This past winter demonstrated in real time the value of the existing coal fleet. During the winter of 2014, coal was the only fuel with the ability to meet demand increases for electricity, providing 92 percent of incremental electricity in January/February, 2014 versus the same months in 2013. Americans were harmed as the relentless cold indicated that prudent utility practices require large, baseload coal plants to stabilize the grid, keep society functioning, and maintain electricity availability. Many regions suffered; for example, in late January and early February 2014 some locations in the Midwest experienced gas prices as high as $35/MMBtu, and the Chicago Citygate price exceeded $40/MMBtu. Those figures are nearly 10 times higher than EIA’s estimated average price of $4.46/MMBtu for natural gas in 2014.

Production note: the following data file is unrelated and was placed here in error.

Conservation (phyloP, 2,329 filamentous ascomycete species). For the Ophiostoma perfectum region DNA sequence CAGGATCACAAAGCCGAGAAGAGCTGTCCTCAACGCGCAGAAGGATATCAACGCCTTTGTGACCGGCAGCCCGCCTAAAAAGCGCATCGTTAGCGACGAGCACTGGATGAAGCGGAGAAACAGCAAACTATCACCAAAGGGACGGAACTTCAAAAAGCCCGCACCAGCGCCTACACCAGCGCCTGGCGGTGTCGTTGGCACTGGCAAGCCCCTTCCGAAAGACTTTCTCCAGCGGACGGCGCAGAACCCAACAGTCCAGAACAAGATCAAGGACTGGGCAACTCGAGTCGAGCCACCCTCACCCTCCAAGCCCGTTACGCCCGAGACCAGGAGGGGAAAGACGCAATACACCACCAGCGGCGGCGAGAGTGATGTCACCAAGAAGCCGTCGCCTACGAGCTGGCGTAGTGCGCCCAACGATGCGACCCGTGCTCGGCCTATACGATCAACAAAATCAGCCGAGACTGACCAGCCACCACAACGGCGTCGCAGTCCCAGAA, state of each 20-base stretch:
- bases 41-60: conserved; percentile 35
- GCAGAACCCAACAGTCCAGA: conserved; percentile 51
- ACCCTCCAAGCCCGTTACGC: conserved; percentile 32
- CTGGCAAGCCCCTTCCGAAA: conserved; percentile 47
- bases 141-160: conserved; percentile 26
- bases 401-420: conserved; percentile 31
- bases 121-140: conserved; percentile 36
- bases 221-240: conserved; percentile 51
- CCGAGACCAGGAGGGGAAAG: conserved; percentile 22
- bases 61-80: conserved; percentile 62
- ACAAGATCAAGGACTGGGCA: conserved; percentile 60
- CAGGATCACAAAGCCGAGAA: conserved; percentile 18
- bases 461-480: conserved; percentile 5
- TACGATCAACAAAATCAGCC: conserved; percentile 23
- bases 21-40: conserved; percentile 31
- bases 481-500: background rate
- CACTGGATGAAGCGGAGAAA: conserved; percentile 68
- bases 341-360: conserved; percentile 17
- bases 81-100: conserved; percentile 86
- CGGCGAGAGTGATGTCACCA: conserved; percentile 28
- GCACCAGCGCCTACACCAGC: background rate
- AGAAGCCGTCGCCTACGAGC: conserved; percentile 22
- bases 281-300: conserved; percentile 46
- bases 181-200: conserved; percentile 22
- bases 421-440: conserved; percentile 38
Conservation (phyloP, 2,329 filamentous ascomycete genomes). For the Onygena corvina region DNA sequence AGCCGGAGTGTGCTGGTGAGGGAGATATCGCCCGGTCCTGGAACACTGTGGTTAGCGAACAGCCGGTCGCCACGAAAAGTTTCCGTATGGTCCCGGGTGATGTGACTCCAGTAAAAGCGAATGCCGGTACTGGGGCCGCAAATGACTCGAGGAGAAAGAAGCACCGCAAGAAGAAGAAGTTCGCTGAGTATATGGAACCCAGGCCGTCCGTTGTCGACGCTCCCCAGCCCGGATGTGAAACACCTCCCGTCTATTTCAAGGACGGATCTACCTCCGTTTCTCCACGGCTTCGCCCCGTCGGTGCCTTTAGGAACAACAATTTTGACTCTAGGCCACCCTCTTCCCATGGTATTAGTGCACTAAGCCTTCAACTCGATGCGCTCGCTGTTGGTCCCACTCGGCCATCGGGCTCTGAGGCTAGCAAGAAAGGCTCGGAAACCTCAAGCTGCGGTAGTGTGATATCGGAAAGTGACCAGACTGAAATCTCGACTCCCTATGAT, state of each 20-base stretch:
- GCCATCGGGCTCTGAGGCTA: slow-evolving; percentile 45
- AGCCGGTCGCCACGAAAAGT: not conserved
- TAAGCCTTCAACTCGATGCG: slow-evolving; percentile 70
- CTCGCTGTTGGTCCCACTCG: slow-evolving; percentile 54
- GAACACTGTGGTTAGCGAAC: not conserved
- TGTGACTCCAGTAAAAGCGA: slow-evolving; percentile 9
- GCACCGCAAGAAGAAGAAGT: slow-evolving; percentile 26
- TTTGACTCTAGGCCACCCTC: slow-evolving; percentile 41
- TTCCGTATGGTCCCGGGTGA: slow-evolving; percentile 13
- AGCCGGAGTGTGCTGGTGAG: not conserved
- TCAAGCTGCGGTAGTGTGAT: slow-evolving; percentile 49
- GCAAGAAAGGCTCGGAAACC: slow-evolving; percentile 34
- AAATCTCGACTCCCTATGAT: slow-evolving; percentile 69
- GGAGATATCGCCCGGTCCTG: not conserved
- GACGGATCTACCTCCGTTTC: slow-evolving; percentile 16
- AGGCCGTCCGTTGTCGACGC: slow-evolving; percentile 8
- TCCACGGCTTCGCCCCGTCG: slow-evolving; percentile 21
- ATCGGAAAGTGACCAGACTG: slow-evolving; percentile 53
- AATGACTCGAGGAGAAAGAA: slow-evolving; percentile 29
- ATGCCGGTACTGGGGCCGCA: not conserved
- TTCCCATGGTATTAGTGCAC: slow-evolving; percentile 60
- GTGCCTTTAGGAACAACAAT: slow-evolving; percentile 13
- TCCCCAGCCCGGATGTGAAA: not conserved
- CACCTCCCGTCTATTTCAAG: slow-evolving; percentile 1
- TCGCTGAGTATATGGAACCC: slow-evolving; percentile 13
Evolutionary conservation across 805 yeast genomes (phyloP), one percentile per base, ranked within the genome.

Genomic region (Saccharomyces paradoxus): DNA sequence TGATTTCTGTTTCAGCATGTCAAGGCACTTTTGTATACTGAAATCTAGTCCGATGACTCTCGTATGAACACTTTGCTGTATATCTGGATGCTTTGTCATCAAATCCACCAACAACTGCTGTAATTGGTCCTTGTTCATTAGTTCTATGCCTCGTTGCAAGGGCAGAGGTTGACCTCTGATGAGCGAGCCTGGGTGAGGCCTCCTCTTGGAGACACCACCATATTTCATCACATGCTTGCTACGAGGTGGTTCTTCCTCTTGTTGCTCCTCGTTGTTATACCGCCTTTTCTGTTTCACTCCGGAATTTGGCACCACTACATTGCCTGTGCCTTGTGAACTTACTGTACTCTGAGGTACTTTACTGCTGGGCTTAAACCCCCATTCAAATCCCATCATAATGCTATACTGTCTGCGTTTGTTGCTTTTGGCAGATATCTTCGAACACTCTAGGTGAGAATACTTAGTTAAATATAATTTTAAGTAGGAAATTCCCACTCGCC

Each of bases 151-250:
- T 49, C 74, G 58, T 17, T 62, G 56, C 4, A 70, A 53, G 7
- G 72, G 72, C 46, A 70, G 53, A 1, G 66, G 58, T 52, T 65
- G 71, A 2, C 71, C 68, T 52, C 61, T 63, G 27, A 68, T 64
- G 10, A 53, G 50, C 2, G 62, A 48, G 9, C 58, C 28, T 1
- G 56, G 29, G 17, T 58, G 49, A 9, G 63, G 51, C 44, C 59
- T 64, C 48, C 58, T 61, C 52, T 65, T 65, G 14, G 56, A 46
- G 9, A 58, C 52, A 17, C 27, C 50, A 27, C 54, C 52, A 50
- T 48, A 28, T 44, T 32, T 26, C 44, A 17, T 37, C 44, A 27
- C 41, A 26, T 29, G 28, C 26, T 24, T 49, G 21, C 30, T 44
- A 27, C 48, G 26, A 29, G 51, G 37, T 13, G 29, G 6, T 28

The result of these and ongoing EPA rules, if put into force, will be no new coal-fired plants in the United States and massive closures of existing coal plants. Since coal is our single largest source of electricity generation, replacing these units will require the construction of higher-cost renewable generating technologies and/or natural gas units that will need massive infrastructure improvements to meet the higher demand. And, consumers will need to pay for these changes. Those added costs will make utility bills unaffordable for many families and force industry to curb production, relocate, or shut down altogether slowing any further recovery in an already lagging economy.




This list is derived from three sources: (1) EPA’s parsed modeling files, which identify the power-plant units that EPA models say will close as a result of either the Cross State Air Pollution Rule (CSAPR) or Mercury and Air Toxics Standards (MATS Rule); (2) news releases or press stories where a power-plant operator says a unit will or is likely to close due to EPA regulations; and (3) filings with state public utility commissions where a power-plant operator says a unit will or is likely to close due to EPA regulations. This list does not include the EPA’s parsed modeling files for the 111(d) rule. All sources are publically available information. Note that many of the plants originally projected to close by EPA modeling have already been retired.